In some cases, principals will implement a morning greeting or provide one class in either emotional awareness or mindfulness training rather than implement a comprehensive SEL curriculum with fidelity, in part because the Legislature has not provided the resources.

Darling-Hammond responded that state attention to the reporting dashboard and its surveys would create more school administrator buy-in. Moreover, she noted, implementation overall in the state has been taking place not just in specific SEL classes. It’s also evident, she said, in the adoption of responsive classroom practices in such basic classes as math. Many teachers have learned to contextualize math teaching (and other core subject matter) in a manner that provides “collaboration skills and growth mindsets.”

“It’s about creating a framework for teacher’s pedagogy so they are using their [regular class] time” to implement SEL values, she said.

“There is time for you to teach these skills in an explicit way as well as… include advisory structures [such as basic classes], There are lots of schools doing it…It’s less a question of folks not wanting to step up and more a matter of getting productive learning.”

“A problem is that schools are fragmented with students going to different teachers [in the course of a day]. So to build the knowledge base you need all the faculty on the same page so we are not teaching things over and over again and we are building on a knowledge base of competence and reinforcing students on the behaviors we want them to learn.”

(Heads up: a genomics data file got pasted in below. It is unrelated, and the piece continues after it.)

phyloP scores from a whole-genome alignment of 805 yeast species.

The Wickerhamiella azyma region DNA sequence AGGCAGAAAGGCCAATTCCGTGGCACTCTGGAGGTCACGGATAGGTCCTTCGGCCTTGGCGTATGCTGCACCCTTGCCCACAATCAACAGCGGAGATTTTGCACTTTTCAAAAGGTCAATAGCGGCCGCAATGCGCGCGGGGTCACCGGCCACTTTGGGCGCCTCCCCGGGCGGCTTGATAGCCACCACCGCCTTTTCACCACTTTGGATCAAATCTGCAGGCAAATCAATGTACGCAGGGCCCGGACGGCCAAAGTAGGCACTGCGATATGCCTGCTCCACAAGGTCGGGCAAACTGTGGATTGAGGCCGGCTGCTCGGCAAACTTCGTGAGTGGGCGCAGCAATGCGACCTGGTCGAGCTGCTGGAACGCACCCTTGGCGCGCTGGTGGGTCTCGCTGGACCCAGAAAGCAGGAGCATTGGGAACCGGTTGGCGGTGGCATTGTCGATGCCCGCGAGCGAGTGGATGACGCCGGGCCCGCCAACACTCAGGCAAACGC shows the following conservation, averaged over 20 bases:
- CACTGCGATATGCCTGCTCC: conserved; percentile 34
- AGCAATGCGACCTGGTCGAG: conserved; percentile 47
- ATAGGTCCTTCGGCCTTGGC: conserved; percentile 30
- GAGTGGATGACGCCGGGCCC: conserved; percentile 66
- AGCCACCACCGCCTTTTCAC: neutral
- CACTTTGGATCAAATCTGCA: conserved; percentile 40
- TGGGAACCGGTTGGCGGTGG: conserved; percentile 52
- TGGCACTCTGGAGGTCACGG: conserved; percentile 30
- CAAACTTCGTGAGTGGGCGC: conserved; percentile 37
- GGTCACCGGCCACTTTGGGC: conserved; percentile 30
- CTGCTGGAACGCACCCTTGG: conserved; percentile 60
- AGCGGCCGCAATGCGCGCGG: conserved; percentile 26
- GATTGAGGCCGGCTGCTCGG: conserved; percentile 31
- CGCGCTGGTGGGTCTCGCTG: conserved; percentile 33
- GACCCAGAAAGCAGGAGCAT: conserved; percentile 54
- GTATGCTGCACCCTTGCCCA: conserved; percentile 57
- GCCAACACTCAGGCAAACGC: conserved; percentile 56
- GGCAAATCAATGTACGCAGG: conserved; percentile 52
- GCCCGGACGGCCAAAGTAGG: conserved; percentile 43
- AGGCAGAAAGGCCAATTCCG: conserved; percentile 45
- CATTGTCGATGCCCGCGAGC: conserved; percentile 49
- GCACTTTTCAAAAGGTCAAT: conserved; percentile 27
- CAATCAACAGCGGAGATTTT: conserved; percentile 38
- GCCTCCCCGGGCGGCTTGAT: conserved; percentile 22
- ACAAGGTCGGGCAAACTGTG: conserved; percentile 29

To get teachers on the same page, she added, so that no matter the subject matter of the class, the core principles of growth mindset and whole child development are reinforced, will take consistent teacher development and classroom support that her state board has as a goal.

“So [SEL learning] is not so fragmented and inefficient and in the long run is much more effective.”

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A NOTE TO ALLIANCE MEMBERS: While it’s of tremendous value and a blessing that Alliance goals are supported at the highest levels of state government and education policy makers, the gap remains large between vision and execution. Two great issues remain for the us in the Alliance to address: the level of SEL awareness and authentic buy-in at the local and district school level (including among parents mostly ignorant of SEL’s existence) AND crucially in the all-important purse-controlling and requirement-producing state Legislature.